Kate Walton, Ph.D., Research Assistant Professor (Gumucio Laboratory), Department of Cell and Developmental Biology, University of Michigan Medical School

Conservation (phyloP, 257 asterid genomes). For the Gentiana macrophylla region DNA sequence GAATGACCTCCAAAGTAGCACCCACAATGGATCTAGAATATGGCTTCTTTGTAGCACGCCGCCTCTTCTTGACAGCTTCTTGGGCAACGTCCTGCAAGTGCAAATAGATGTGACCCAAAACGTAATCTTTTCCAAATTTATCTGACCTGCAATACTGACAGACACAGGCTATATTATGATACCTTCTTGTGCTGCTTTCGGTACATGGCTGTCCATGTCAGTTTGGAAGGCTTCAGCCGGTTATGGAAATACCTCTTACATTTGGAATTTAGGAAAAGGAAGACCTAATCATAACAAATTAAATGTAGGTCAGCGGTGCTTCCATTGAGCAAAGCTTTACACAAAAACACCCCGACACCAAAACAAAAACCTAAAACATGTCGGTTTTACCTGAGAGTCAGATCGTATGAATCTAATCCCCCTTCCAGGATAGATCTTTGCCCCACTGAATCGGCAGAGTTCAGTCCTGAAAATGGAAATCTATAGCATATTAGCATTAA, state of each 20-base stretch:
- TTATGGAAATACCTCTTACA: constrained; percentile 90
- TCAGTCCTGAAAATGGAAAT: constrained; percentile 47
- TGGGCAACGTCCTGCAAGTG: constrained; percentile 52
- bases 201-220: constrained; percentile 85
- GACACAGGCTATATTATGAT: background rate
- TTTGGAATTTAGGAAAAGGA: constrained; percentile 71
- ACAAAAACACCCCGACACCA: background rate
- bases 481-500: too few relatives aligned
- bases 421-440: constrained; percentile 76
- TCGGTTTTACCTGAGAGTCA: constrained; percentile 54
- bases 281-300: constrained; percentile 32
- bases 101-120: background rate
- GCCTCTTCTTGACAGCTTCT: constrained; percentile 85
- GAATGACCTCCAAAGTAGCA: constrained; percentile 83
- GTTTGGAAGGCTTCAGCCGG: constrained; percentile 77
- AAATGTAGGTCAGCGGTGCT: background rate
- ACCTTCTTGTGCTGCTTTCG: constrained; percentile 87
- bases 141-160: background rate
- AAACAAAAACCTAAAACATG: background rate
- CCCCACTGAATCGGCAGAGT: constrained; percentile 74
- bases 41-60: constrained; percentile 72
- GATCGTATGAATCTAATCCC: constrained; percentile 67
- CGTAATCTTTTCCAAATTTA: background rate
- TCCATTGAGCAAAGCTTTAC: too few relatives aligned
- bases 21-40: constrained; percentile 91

The lumen of the small intestine is studded with finger-like projections called villi that serve to increase the surface area available for absorption of nutrients. This image shows the rapidly growing absorptive surface of a fetal mouse. The red nuclei are stained for a marker of dividing cells so you can see how actively the tissue is growing! The cells outlined in blue will be in contact with the food supply and gut microbes; they function to absorb nutrients but also act as a barrier to keep the bacteria inside the gut lumen from entering the body.
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